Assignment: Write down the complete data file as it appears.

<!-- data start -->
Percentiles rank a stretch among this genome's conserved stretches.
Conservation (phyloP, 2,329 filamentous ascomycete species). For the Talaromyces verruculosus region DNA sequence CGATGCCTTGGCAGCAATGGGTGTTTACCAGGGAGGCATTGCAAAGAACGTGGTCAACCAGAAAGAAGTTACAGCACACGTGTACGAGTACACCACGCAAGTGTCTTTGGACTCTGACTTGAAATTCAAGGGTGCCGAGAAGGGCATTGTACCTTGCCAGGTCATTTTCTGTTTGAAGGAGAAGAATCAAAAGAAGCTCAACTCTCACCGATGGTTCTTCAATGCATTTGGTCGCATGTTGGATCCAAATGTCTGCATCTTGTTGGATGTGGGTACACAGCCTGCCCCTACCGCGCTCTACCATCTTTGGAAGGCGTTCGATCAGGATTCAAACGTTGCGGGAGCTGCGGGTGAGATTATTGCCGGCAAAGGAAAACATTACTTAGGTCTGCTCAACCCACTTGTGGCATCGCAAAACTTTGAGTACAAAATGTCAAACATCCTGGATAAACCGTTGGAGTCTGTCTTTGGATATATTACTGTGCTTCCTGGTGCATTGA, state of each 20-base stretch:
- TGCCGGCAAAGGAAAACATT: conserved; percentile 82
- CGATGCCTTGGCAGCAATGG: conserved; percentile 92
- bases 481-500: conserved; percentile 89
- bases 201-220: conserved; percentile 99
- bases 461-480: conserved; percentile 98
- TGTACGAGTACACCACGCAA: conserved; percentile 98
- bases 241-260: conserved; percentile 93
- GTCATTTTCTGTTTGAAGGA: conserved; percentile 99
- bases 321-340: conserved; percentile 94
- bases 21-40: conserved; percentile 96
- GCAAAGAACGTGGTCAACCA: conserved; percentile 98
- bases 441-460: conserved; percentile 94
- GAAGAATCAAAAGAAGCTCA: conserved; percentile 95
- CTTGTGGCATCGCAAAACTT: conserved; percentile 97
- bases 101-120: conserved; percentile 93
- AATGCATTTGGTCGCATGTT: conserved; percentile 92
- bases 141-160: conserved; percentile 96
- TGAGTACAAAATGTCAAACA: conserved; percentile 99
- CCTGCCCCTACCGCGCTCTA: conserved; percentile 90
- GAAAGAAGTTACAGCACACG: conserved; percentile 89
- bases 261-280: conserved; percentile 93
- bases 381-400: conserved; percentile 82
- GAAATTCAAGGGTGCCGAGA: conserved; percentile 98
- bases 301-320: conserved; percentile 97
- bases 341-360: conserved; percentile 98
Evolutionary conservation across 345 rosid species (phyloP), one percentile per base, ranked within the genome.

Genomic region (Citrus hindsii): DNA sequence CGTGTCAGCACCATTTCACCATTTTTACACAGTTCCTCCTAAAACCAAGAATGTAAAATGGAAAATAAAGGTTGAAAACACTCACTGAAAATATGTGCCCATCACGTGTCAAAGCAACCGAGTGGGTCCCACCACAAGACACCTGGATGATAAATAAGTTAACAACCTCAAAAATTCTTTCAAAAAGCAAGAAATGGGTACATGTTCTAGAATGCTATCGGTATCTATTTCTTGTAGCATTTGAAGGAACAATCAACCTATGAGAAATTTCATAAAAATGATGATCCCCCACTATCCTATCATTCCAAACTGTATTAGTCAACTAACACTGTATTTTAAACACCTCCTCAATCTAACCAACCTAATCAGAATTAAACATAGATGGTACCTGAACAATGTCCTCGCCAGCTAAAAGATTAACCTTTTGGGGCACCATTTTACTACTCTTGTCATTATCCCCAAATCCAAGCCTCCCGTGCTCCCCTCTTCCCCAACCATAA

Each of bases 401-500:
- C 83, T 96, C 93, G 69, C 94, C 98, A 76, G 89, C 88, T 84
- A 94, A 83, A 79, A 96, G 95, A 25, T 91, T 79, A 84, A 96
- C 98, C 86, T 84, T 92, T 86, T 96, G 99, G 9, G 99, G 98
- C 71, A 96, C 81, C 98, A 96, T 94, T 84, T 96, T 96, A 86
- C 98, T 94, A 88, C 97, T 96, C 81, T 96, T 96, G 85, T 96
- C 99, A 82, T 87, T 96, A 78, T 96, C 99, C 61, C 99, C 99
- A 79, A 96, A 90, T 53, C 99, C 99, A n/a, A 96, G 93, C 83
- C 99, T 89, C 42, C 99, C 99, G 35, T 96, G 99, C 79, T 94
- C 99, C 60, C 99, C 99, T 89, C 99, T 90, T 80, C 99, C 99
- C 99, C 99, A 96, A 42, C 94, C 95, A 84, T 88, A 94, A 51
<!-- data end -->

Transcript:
Percentiles rank a stretch among this genome's conserved stretches.
Conservation (phyloP, 2,329 filamentous ascomycete species). For the Talaromyces verruculosus region DNA sequence CGATGCCTTGGCAGCAATGGGTGTTTACCAGGGAGGCATTGCAAAGAACGTGGTCAACCAGAAAGAAGTTACAGCACACGTGTACGAGTACACCACGCAAGTGTCTTTGGACTCTGACTTGAAATTCAAGGGTGCCGAGAAGGGCATTGTACCTTGCCAGGTCATTTTCTGTTTGAAGGAGAAGAATCAAAAGAAGCTCAACTCTCACCGATGGTTCTTCAATGCATTTGGTCGCATGTTGGATCCAAATGTCTGCATCTTGTTGGATGTGGGTACACAGCCTGCCCCTACCGCGCTCTACCATCTTTGGAAGGCGTTCGATCAGGATTCAAACGTTGCGGGAGCTGCGGGTGAGATTATTGCCGGCAAAGGAAAACATTACTTAGGTCTGCTCAACCCACTTGTGGCATCGCAAAACTTTGAGTACAAAATGTCAAACATCCTGGATAAACCGTTGGAGTCTGTCTTTGGATATATTACTGTGCTTCCTGGTGCATTGA, state of each 20-base stretch:
- TGCCGGCAAAGGAAAACATT: conserved; percentile 82
- CGATGCCTTGGCAGCAATGG: conserved; percentile 92
- bases 481-500: conserved; percentile 89
- bases 201-220: conserved; percentile 99
- bases 461-480: conserved; percentile 98
- TGTACGAGTACACCACGCAA: conserved; percentile 98
- bases 241-260: conserved; percentile 93
- GTCATTTTCTGTTTGAAGGA: conserved; percentile 99
- bases 321-340: conserved; percentile 94
- bases 21-40: conserved; percentile 96
- GCAAAGAACGTGGTCAACCA: conserved; percentile 98
- bases 441-460: conserved; percentile 94
- GAAGAATCAAAAGAAGCTCA: conserved; percentile 95
- CTTGTGGCATCGCAAAACTT: conserved; percentile 97
- bases 101-120: conserved; percentile 93
- AATGCATTTGGTCGCATGTT: conserved; percentile 92
- bases 141-160: conserved; percentile 96
- TGAGTACAAAATGTCAAACA: conserved; percentile 99
- CCTGCCCCTACCGCGCTCTA: conserved; percentile 90
- GAAAGAAGTTACAGCACACG: conserved; percentile 89
- bases 261-280: conserved; percentile 93
- bases 381-400: conserved; percentile 82
- GAAATTCAAGGGTGCCGAGA: conserved; percentile 98
- bases 301-320: conserved; percentile 97
- bases 341-360: conserved; percentile 98
Evolutionary conservation across 345 rosid species (phyloP), one percentile per base, ranked within the genome.

Genomic region (Citrus hindsii): DNA sequence CGTGTCAGCACCATTTCACCATTTTTACACAGTTCCTCCTAAAACCAAGAATGTAAAATGGAAAATAAAGGTTGAAAACACTCACTGAAAATATGTGCCCATCACGTGTCAAAGCAACCGAGTGGGTCCCACCACAAGACACCTGGATGATAAATAAGTTAACAACCTCAAAAATTCTTTCAAAAAGCAAGAAATGGGTACATGTTCTAGAATGCTATCGGTATCTATTTCTTGTAGCATTTGAAGGAACAATCAACCTATGAGAAATTTCATAAAAATGATGATCCCCCACTATCCTATCATTCCAAACTGTATTAGTCAACTAACACTGTATTTTAAACACCTCCTCAATCTAACCAACCTAATCAGAATTAAACATAGATGGTACCTGAACAATGTCCTCGCCAGCTAAAAGATTAACCTTTTGGGGCACCATTTTACTACTCTTGTCATTATCCCCAAATCCAAGCCTCCCGTGCTCCCCTCTTCCCCAACCATAA

Each of bases 401-500:
- C 83, T 96, C 93, G 69, C 94, C 98, A 76, G 89, C 88, T 84
- A 94, A 83, A 79, A 96, G 95, A 25, T 91, T 79, A 84, A 96
- C 98, C 86, T 84, T 92, T 86, T 96, G 99, G 9, G 99, G 98
- C 71, A 96, C 81, C 98, A 96, T 94, T 84, T 96, T 96, A 86
- C 98, T 94, A 88, C 97, T 96, C 81, T 96, T 96, G 85, T 96
- C 99, A 82, T 87, T 96, A 78, T 96, C 99, C 61, C 99, C 99
- A 79, A 96, A 90, T 53, C 99, C 99, A n/a, A 96, G 93, C 83
- C 99, T 89, C 42, C 99, C 99, G 35, T 96, G 99, C 79, T 94
- C 99, C 60, C 99, C 99, T 89, C 99, T 90, T 80, C 99, C 99
- C 99, C 99, A 96, A 42, C 94, C 95, A 84, T 88, A 94, A 51